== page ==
sealing a blast cabinet

I bought the Harbor Freight red benchtop blast cabinet for $49 at their
Friday sale. I set it up and tried it out, and it leaked glass beads all
over my garage floor. Really slippery! I need to seal all the seams, and
thought I would ask here before I did it.
Duct tape? Caulk? Any other ideas?
"All it took was all I had..."
Reply to
Loading thread data ...
When I built my blast cabinet, I used a polyurethane sealant in a cau;lking tube / gun made by PL...Its available in most builder supply stores. I put a bead of the stuff between the joints as well as made fillets in the corners of all joints. Its virtually dust free and I have not had any leakage. It takes a couple of days for the PL to set up and not be tacky, but its better than silicone or duct tape could ever dream of being. Most any of thr PL products will do the job, as I have used em all for various odds and ends, the Poly roof and flashing sealer, masonary carack and joint sealer, trim and siding sealer.........its all good stuff and sticks great on most any metal right down to HDPE........which is normally pretty hard to get much to really adhere to. Visit my website:
formatting link
expressed are those of my wife, I had no input whatsoever. Remove "nospam" from email addy.
Reply to
You need to keep negative pressure inside the blast chamber - use a large capacity workshop vac or preferably a dust extractor made for the job. Mine has a dedicated unit with a 1/2 HP centrifugal fan and felt filters that can be shaken out into a drawer in the base by pulling a knob. No leakage at all except when I open one of the unit doors sometimes some media is sat on a door ledge and falls out. The suck is sufficient to make opening the doors noticably harder. Although there is a draught excluder rubber round the doors and good clips to pull the doors shut, I'm sure it would leak like a sieve if the chamber was over atmospheric pressure from the blasting air.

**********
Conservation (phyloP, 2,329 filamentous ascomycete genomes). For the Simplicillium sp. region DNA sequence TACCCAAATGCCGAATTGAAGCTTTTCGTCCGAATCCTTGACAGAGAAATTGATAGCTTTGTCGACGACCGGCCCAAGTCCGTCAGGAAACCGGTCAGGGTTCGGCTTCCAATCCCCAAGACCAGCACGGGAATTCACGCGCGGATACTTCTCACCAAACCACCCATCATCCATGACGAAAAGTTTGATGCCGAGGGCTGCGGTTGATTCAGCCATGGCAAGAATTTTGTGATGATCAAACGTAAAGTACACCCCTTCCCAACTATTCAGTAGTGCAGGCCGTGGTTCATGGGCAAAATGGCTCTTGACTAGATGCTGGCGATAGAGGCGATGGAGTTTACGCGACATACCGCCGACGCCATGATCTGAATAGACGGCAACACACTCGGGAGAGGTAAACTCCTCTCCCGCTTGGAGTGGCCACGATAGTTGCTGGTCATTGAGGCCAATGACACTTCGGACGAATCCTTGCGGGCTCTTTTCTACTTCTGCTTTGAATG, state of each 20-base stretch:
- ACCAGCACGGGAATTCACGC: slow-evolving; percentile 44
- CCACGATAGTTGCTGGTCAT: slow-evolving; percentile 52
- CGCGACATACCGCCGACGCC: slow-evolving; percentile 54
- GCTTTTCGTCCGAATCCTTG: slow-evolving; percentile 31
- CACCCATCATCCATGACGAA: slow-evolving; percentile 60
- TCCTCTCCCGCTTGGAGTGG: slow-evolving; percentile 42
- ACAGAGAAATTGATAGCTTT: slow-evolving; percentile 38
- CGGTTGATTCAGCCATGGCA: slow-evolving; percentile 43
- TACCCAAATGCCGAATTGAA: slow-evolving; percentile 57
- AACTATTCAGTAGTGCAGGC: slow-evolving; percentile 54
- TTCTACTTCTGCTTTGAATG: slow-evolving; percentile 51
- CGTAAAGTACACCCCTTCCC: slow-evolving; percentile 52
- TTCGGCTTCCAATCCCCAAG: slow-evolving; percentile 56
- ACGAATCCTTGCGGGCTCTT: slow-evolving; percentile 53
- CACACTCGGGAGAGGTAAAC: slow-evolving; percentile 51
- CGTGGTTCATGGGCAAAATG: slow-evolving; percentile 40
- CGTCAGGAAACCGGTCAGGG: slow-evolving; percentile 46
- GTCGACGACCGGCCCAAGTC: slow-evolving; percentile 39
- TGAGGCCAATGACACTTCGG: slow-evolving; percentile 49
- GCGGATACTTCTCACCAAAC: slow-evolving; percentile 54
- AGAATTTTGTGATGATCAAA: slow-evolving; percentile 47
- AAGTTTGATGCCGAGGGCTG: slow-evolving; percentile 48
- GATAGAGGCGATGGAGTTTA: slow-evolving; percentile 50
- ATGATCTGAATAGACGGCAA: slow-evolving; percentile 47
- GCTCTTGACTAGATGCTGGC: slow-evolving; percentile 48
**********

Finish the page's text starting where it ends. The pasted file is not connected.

Reply to
Andrew Mawson
Do you have a shop vac hooked up to it? And is it running? I have a well sealed cabinet, but if I forget to turn on the vacuum, all that air I'm pushing in has to get out somewhere. Mine has two louvred ports to act as intakes when the vacuum is running. But, without the vacuum they become exit ports and the beads go out along with the air.
One day I got in a hurry and left the vacuum off for a long time. I spent the rest of the afternoon caughing. Now I wear a dual filter mask whenever I'm blasting. I think I'll hook the vacuum up with the light. I've never inadvertently blasted with the light off. ;)
Reply to
Ken Moffett
Congratulations, I bought one of those cabinets, thinking how could they screw up a box... Mine also leaked abrasive. I used Silicone Sealant and it has worked ok. Mine had a single hole on a seam about 2" from the bottom of the pickup that was quick to find (you could see abrasive leaking) and easy to seal.
Good Luck, Bob
Reply to
My factor Trico came wired that way.
"I mean, when's the last time you heard of a college where the Young Republicans staged a "Sit In" to close down the Humanities building? On the flip side, how many sit in's were staged to close the ROTC building back in the '60's? Liberals stage protests, do civil disobedience, etc. Conservatives talk politely and try to work out a solution to problems through discourse until they believe that talking won't work... they they go home and open the gun cabinets. Pray things never get to the point where the conservatives decide that "civil disobedience" is the next step, because that's a very short route to "voting from the rooftops" Jeffrey Swartz, Misc.Survivalism
Reply to

PolyTech Forum website is not affiliated with any of the manufacturers or service providers discussed here. All logos and trade names are the property of their respective owners.